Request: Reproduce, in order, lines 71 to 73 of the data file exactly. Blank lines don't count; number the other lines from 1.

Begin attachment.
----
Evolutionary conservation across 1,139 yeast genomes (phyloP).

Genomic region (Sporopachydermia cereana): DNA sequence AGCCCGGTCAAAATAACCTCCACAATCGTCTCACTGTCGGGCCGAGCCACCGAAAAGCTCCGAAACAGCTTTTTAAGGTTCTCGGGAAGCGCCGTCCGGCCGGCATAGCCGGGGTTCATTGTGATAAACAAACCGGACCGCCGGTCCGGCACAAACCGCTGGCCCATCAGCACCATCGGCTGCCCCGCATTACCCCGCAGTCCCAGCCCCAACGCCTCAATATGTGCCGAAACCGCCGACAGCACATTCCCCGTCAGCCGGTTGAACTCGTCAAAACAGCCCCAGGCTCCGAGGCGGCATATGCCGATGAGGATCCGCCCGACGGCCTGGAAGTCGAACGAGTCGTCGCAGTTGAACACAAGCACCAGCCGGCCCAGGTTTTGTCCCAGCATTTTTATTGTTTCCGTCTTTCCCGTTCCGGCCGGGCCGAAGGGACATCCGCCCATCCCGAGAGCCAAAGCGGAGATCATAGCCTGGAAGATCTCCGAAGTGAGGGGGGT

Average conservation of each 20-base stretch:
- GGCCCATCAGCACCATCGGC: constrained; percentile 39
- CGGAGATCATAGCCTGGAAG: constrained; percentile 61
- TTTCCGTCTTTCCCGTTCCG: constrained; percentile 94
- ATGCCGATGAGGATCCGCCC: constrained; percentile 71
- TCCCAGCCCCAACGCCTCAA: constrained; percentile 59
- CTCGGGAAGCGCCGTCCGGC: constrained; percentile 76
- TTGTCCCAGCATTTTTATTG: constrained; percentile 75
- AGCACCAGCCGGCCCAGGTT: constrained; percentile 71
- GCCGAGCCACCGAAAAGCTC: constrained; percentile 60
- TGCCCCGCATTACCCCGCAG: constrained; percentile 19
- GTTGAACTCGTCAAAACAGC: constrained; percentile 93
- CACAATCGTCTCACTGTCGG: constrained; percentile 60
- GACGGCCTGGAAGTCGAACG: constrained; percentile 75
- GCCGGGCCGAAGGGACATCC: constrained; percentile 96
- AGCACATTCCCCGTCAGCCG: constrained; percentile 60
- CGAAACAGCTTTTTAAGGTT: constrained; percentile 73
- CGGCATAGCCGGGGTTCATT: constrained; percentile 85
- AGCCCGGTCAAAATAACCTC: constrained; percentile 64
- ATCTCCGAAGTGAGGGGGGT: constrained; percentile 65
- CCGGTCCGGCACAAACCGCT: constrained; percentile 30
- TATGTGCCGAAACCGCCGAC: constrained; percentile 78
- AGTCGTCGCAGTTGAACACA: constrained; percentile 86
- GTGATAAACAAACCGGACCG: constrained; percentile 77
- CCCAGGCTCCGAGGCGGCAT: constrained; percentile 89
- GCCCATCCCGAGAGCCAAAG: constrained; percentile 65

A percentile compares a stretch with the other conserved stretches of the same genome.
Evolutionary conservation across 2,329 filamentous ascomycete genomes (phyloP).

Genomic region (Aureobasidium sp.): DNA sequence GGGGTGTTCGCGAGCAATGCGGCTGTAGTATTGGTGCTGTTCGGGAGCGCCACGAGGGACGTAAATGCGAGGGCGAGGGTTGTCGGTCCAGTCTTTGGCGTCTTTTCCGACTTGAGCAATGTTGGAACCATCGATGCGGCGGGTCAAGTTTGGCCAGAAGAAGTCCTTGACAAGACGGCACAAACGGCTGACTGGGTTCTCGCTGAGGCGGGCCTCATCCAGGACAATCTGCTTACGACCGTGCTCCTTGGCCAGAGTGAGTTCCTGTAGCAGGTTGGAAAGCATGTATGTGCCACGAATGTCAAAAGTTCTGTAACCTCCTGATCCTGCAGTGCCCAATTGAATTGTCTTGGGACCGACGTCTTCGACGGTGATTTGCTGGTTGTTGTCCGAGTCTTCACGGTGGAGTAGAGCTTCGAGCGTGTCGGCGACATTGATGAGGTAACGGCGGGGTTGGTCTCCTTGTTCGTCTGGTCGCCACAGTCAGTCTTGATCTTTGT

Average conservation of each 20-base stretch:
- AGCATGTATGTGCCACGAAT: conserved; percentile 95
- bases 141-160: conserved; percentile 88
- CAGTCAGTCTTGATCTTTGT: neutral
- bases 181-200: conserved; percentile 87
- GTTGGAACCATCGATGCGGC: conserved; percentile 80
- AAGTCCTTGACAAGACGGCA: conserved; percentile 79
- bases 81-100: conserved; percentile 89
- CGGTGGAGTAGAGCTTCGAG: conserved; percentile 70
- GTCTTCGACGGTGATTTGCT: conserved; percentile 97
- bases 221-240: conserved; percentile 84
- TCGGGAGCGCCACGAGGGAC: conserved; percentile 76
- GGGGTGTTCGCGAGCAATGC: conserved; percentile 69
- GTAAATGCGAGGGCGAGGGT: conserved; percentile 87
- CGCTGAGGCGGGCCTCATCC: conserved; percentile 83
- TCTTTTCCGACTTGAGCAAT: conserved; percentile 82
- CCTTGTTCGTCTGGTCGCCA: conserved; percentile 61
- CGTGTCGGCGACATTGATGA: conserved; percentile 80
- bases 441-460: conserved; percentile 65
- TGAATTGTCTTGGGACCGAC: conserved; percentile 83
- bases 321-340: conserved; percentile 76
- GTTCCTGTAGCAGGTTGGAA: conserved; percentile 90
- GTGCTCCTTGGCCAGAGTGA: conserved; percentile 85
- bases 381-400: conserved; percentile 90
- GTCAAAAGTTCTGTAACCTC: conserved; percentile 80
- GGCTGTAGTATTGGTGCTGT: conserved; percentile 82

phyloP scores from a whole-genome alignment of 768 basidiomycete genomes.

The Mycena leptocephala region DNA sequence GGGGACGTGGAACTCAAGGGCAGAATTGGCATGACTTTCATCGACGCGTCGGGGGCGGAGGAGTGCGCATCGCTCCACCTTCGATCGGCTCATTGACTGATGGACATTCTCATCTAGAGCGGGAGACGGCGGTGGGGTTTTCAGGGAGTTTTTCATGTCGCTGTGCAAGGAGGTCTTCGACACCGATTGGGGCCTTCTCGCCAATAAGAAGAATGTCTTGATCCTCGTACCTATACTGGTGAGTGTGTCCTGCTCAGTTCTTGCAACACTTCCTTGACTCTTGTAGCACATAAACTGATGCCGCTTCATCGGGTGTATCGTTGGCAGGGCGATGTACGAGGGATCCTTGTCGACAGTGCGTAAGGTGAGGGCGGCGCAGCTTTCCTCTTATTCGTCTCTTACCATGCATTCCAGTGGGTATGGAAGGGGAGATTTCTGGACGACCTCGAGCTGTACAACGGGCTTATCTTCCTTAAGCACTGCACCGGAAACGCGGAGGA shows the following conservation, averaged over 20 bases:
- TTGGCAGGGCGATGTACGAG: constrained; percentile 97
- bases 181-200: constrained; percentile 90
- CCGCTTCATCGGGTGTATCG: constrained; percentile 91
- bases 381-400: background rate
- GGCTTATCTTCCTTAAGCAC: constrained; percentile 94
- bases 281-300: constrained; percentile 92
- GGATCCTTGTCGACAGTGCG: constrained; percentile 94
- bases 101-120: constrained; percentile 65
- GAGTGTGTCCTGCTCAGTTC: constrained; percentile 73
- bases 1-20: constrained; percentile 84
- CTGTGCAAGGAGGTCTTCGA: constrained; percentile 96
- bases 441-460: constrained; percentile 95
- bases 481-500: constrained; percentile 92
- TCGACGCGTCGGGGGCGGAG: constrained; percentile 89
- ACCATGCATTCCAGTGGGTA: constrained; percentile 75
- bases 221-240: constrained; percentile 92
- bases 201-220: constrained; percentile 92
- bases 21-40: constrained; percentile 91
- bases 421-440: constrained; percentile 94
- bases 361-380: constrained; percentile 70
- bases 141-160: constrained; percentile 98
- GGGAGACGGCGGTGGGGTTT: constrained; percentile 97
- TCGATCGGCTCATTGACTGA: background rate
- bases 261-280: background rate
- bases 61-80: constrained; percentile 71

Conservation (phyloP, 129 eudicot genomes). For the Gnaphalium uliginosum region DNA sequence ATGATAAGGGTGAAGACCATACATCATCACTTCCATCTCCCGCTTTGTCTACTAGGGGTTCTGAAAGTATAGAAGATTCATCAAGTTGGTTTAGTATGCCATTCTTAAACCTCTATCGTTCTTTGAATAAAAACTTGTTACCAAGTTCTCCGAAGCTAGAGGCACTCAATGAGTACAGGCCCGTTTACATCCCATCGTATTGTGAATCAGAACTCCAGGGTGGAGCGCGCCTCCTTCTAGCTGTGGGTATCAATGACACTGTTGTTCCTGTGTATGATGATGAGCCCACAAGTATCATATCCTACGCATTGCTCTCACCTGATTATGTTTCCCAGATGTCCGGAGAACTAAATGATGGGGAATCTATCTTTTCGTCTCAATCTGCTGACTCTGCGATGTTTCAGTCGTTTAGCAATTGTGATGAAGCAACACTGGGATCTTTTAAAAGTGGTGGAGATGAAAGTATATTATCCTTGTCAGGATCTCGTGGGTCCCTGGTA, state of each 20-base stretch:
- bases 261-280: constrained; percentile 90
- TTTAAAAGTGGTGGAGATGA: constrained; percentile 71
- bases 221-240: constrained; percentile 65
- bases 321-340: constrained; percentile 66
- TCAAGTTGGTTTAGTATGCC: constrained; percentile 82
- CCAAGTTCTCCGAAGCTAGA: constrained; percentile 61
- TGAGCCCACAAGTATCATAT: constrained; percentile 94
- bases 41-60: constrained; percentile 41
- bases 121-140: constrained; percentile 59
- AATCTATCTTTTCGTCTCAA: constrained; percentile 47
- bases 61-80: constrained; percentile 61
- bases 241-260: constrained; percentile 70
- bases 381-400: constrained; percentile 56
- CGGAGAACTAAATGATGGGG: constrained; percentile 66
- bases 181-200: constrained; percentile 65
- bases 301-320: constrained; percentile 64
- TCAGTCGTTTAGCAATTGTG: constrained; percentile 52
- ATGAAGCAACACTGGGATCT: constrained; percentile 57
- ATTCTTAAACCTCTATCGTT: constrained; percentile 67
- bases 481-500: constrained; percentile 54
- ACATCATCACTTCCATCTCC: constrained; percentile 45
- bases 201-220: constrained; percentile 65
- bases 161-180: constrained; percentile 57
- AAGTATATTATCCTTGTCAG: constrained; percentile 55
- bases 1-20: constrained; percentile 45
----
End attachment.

- bases 441-460: constrained; percentile 95
- bases 481-500: constrained; percentile 92
- TCGACGCGTCGGGGGCGGAG: constrained; percentile 89